There is conflicting evidence when it comes to what method of inhalation is the least destructive. According to the Harm Reduction Journal, there are decreased respiratory symptoms when marijuana is smoked through a bong. Vaping is commonly viewed as the safest option. However  just this past week, The New York Times reported about dozens of people who were hospitalized for severe respiratory problems caused by vaping nicotine or marijuana. It has been unclear what agent within the e-cigarettes or vapes is causing the severe health ramifications.or the products being vaped in these cases. Dr. David D. Gummin, medical director of the Wisconsin Poison Center, and professor and chief of medical toxicology at the Medical College of Wisconsin said, “We have no leads pointing to a specific substance other than those that are associated with smoking or vaping.” The mode of vaping, which once felt like the safest alternative, is now in question. The  jury is still out.

The American Lung Association cautions the public to not smoke marijuana because of the risk it poses to lung health. There have been “cases of air pockets in between both lungs and between the lungs and the chest wall, as well as large air bubbles in the lungs among young to middle-aged adults, mostly heavy smokers of marijuana.” But the correlation between marijuana smokers and these pockets of air is not explicitly clear, it just happens to occur more frequently in marijuana smokers than the general public. ER visits have been escalating in states where Cannabis has been legalized, primarily for GI disturbances (something that has occasionally been referred to as ‘Scromiting’ – such intense vomiting that the patients begin screaming and vomiting simultaneously) and marked increase in substance induced psychosis.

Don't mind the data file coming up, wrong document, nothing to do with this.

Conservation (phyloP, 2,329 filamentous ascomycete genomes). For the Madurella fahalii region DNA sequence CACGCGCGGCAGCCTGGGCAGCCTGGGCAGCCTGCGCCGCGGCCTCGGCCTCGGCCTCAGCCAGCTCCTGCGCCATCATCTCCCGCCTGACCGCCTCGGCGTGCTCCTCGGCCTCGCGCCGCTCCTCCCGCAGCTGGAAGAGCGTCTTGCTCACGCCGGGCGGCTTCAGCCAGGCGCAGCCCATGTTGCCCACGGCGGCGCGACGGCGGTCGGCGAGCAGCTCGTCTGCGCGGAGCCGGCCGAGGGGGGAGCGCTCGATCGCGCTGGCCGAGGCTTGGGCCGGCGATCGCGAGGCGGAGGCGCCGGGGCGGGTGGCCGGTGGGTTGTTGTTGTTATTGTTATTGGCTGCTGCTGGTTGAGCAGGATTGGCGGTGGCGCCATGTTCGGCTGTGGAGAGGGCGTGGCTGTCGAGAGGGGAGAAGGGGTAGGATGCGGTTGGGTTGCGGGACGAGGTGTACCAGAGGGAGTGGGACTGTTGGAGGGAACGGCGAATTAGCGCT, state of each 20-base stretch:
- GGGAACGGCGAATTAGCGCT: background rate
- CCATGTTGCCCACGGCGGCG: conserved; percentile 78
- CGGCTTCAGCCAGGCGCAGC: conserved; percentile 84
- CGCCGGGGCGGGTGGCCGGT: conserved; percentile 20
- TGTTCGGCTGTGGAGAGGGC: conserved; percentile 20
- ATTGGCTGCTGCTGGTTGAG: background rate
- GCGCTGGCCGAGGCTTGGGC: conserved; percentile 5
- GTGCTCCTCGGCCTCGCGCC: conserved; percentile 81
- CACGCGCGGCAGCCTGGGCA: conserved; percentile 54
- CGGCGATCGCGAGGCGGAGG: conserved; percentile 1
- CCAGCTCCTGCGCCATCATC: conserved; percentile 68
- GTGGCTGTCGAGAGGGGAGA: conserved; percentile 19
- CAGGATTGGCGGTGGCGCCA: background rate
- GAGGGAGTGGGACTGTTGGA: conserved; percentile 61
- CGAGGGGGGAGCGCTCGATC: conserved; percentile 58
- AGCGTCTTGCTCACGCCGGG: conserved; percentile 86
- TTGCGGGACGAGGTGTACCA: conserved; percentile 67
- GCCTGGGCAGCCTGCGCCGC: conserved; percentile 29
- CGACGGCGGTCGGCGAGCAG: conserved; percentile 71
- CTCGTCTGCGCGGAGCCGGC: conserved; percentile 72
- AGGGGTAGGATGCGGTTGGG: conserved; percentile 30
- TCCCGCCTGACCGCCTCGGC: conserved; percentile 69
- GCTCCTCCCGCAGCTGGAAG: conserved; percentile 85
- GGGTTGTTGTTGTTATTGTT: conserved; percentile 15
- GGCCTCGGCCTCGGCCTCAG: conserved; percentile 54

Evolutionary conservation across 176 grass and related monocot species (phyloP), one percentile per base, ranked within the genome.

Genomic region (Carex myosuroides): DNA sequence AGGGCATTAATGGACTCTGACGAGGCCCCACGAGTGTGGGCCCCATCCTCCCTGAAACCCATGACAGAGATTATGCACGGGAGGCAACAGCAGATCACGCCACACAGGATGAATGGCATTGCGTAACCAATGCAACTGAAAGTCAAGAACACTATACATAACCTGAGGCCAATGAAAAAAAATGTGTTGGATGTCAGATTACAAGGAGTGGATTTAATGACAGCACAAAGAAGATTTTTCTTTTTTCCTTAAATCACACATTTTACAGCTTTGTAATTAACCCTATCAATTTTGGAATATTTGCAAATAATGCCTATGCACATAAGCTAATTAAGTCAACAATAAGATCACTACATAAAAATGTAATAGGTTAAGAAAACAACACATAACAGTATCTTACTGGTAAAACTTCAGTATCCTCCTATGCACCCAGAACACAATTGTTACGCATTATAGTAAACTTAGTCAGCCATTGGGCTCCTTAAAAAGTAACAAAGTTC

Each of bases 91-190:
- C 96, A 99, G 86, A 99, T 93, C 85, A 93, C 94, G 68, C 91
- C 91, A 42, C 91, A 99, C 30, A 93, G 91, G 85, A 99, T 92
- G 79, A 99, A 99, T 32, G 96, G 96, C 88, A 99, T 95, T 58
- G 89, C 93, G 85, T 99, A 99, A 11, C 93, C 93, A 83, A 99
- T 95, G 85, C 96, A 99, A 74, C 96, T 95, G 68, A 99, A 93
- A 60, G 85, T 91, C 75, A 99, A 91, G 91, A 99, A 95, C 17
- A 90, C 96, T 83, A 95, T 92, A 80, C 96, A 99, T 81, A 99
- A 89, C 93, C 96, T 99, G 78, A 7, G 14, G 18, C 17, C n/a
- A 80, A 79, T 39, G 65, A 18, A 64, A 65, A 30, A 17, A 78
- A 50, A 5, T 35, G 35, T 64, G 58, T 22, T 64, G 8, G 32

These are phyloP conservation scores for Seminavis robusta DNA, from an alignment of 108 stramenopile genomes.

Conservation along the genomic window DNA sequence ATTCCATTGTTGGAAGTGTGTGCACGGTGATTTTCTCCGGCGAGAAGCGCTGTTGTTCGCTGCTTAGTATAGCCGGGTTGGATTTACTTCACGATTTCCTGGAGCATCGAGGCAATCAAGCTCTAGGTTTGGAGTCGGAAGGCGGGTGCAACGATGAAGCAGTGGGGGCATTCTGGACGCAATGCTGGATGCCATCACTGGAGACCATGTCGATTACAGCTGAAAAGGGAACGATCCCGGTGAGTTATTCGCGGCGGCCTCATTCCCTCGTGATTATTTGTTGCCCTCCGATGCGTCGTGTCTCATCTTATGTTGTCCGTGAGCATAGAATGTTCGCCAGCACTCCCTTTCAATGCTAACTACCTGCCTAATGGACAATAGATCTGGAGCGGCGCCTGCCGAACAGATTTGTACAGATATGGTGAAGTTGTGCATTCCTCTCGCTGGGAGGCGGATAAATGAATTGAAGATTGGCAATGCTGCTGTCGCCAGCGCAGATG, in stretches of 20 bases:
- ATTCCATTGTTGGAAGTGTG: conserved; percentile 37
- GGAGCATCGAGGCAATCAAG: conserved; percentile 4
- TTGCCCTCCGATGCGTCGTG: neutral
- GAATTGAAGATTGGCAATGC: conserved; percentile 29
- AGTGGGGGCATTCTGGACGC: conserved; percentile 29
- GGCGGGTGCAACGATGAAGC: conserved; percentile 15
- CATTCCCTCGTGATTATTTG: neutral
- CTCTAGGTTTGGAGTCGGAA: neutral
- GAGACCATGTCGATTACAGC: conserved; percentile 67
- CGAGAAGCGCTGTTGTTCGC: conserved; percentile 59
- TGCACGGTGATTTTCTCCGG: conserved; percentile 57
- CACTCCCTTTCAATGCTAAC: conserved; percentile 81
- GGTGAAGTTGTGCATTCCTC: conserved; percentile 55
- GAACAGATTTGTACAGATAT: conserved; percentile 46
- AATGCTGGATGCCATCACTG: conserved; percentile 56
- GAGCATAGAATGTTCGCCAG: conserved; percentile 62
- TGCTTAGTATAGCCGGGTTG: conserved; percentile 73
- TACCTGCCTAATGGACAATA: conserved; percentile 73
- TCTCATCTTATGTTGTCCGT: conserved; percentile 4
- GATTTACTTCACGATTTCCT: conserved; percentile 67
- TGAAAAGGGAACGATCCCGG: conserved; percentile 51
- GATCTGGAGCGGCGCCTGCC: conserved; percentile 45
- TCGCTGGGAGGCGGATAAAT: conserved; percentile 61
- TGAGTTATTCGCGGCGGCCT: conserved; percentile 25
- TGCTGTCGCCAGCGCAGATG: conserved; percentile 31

Although research has not found a correlation between smoking marijuana and lung cancer, the effects of smoking are still detrimental even if they are not completely known. Dr. Emily Chapman, chief medical officer for the Children’s Minnesota hospital system, confirms this lack of knowledge: “The truth of the matter is, we have so little experience with vaping, relative to the experience we have with cigarettes and cigars. Recall how long it took us to figure out that cigarettes were linked to lung cancer. There is so much we don’t know.” Most of the research done is incomplete or inconclusive, however it is presumed that within the next few decades we will begin to see the effects of chronic marijuana smoking on the lungs.

Paulina Pinsky Paulina Pinsky was born and raised in Pasadena, California. She spent her childhood and teens figure skating, dancing, musical theater, and cheerleading.  Paulina moved to New York City, where she attended Barnard College of Columbia University and received her B.A. in American Studies with a concentration in Media and Popular Culture.  After graduating, Paulina moved to Chicago to study improvised and sketch comedy at The Second City Conservatory in 2015.  Paulina is currently a Non-fiction Creative Writing MFA Candidate at Columbia University.  Despite the degree, she likes to believe she still has a sense of humor. She lives in Brooklyn with her cat, Jack.